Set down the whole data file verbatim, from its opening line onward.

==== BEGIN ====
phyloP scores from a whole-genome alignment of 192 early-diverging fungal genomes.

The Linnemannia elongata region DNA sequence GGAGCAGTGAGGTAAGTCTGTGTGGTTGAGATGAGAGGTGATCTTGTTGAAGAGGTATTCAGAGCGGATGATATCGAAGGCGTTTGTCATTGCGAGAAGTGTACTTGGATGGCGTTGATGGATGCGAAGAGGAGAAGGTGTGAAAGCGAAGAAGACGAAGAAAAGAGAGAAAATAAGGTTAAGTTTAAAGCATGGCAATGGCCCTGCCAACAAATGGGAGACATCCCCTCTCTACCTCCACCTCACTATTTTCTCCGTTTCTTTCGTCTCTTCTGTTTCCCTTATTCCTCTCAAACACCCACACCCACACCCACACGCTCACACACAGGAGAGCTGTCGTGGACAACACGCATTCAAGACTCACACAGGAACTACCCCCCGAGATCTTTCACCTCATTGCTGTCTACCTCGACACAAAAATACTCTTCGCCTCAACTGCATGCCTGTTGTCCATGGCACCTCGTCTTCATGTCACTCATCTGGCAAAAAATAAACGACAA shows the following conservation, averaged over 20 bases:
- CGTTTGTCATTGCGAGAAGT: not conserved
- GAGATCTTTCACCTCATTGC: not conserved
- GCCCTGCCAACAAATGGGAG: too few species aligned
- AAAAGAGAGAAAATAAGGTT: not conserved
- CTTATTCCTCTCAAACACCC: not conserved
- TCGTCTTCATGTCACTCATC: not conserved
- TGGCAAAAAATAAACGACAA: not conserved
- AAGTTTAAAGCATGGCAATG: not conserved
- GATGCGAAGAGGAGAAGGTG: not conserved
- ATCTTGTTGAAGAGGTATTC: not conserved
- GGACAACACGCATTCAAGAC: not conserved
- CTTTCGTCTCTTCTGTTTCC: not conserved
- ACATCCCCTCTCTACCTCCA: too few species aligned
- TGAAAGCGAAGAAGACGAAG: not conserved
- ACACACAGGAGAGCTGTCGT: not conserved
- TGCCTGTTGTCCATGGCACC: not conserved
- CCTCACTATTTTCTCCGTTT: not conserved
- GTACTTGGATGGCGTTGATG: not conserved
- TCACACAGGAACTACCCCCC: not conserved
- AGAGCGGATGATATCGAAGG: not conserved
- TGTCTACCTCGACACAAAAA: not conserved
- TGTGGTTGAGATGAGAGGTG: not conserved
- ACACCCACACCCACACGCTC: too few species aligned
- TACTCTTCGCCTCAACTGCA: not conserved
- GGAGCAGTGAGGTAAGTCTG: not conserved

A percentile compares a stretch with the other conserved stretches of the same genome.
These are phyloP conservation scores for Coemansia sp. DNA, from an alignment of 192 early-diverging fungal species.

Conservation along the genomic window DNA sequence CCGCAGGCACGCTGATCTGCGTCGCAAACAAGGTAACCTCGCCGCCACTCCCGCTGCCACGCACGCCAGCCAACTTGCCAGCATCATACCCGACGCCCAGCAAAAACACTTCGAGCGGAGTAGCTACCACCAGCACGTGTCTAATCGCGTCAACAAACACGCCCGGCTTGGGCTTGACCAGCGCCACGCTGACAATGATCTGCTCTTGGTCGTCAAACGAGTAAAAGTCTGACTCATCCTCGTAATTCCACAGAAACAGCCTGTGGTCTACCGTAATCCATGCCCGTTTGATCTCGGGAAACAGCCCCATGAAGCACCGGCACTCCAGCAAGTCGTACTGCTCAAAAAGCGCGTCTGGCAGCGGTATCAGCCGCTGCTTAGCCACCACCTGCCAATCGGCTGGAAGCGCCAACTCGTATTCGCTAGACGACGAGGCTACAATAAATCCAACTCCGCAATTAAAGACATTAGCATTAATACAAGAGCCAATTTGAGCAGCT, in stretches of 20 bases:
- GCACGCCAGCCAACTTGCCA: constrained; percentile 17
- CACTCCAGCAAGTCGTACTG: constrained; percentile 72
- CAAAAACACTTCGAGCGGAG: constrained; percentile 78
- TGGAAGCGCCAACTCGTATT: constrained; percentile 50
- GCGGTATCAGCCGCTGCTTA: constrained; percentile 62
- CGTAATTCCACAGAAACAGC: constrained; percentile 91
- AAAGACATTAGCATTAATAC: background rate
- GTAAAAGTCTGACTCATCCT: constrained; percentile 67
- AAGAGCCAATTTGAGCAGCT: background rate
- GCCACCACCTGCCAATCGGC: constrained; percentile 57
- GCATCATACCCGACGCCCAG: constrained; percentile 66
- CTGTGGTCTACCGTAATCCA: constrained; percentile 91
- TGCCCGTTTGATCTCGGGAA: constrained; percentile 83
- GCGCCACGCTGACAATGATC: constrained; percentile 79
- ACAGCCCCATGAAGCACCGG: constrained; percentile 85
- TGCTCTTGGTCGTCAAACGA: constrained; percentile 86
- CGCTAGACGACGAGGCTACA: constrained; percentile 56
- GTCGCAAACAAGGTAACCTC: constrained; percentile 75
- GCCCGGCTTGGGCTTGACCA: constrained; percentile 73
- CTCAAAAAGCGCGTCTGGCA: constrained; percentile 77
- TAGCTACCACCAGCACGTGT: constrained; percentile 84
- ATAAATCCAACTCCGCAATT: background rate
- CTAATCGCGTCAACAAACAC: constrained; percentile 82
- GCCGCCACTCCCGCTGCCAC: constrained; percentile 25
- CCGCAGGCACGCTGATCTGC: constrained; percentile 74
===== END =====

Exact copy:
phyloP scores from a whole-genome alignment of 192 early-diverging fungal genomes.

The Linnemannia elongata region DNA sequence GGAGCAGTGAGGTAAGTCTGTGTGGTTGAGATGAGAGGTGATCTTGTTGAAGAGGTATTCAGAGCGGATGATATCGAAGGCGTTTGTCATTGCGAGAAGTGTACTTGGATGGCGTTGATGGATGCGAAGAGGAGAAGGTGTGAAAGCGAAGAAGACGAAGAAAAGAGAGAAAATAAGGTTAAGTTTAAAGCATGGCAATGGCCCTGCCAACAAATGGGAGACATCCCCTCTCTACCTCCACCTCACTATTTTCTCCGTTTCTTTCGTCTCTTCTGTTTCCCTTATTCCTCTCAAACACCCACACCCACACCCACACGCTCACACACAGGAGAGCTGTCGTGGACAACACGCATTCAAGACTCACACAGGAACTACCCCCCGAGATCTTTCACCTCATTGCTGTCTACCTCGACACAAAAATACTCTTCGCCTCAACTGCATGCCTGTTGTCCATGGCACCTCGTCTTCATGTCACTCATCTGGCAAAAAATAAACGACAA shows the following conservation, averaged over 20 bases:
- CGTTTGTCATTGCGAGAAGT: not conserved
- GAGATCTTTCACCTCATTGC: not conserved
- GCCCTGCCAACAAATGGGAG: too few species aligned
- AAAAGAGAGAAAATAAGGTT: not conserved
- CTTATTCCTCTCAAACACCC: not conserved
- TCGTCTTCATGTCACTCATC: not conserved
- TGGCAAAAAATAAACGACAA: not conserved
- AAGTTTAAAGCATGGCAATG: not conserved
- GATGCGAAGAGGAGAAGGTG: not conserved
- ATCTTGTTGAAGAGGTATTC: not conserved
- GGACAACACGCATTCAAGAC: not conserved
- CTTTCGTCTCTTCTGTTTCC: not conserved
- ACATCCCCTCTCTACCTCCA: too few species aligned
- TGAAAGCGAAGAAGACGAAG: not conserved
- ACACACAGGAGAGCTGTCGT: not conserved
- TGCCTGTTGTCCATGGCACC: not conserved
- CCTCACTATTTTCTCCGTTT: not conserved
- GTACTTGGATGGCGTTGATG: not conserved
- TCACACAGGAACTACCCCCC: not conserved
- AGAGCGGATGATATCGAAGG: not conserved
- TGTCTACCTCGACACAAAAA: not conserved
- TGTGGTTGAGATGAGAGGTG: not conserved
- ACACCCACACCCACACGCTC: too few species aligned
- TACTCTTCGCCTCAACTGCA: not conserved
- GGAGCAGTGAGGTAAGTCTG: not conserved

A percentile compares a stretch with the other conserved stretches of the same genome.
These are phyloP conservation scores for Coemansia sp. DNA, from an alignment of 192 early-diverging fungal species.

Conservation along the genomic window DNA sequence CCGCAGGCACGCTGATCTGCGTCGCAAACAAGGTAACCTCGCCGCCACTCCCGCTGCCACGCACGCCAGCCAACTTGCCAGCATCATACCCGACGCCCAGCAAAAACACTTCGAGCGGAGTAGCTACCACCAGCACGTGTCTAATCGCGTCAACAAACACGCCCGGCTTGGGCTTGACCAGCGCCACGCTGACAATGATCTGCTCTTGGTCGTCAAACGAGTAAAAGTCTGACTCATCCTCGTAATTCCACAGAAACAGCCTGTGGTCTACCGTAATCCATGCCCGTTTGATCTCGGGAAACAGCCCCATGAAGCACCGGCACTCCAGCAAGTCGTACTGCTCAAAAAGCGCGTCTGGCAGCGGTATCAGCCGCTGCTTAGCCACCACCTGCCAATCGGCTGGAAGCGCCAACTCGTATTCGCTAGACGACGAGGCTACAATAAATCCAACTCCGCAATTAAAGACATTAGCATTAATACAAGAGCCAATTTGAGCAGCT, in stretches of 20 bases:
- GCACGCCAGCCAACTTGCCA: constrained; percentile 17
- CACTCCAGCAAGTCGTACTG: constrained; percentile 72
- CAAAAACACTTCGAGCGGAG: constrained; percentile 78
- TGGAAGCGCCAACTCGTATT: constrained; percentile 50
- GCGGTATCAGCCGCTGCTTA: constrained; percentile 62
- CGTAATTCCACAGAAACAGC: constrained; percentile 91
- AAAGACATTAGCATTAATAC: background rate
- GTAAAAGTCTGACTCATCCT: constrained; percentile 67
- AAGAGCCAATTTGAGCAGCT: background rate
- GCCACCACCTGCCAATCGGC: constrained; percentile 57
- GCATCATACCCGACGCCCAG: constrained; percentile 66
- CTGTGGTCTACCGTAATCCA: constrained; percentile 91
- TGCCCGTTTGATCTCGGGAA: constrained; percentile 83
- GCGCCACGCTGACAATGATC: constrained; percentile 79
- ACAGCCCCATGAAGCACCGG: constrained; percentile 85
- TGCTCTTGGTCGTCAAACGA: constrained; percentile 86
- CGCTAGACGACGAGGCTACA: constrained; percentile 56
- GTCGCAAACAAGGTAACCTC: constrained; percentile 75
- GCCCGGCTTGGGCTTGACCA: constrained; percentile 73
- CTCAAAAAGCGCGTCTGGCA: constrained; percentile 77
- TAGCTACCACCAGCACGTGT: constrained; percentile 84
- ATAAATCCAACTCCGCAATT: background rate
- CTAATCGCGTCAACAAACAC: constrained; percentile 82
- GCCGCCACTCCCGCTGCCAC: constrained; percentile 25
- CCGCAGGCACGCTGATCTGC: constrained; percentile 74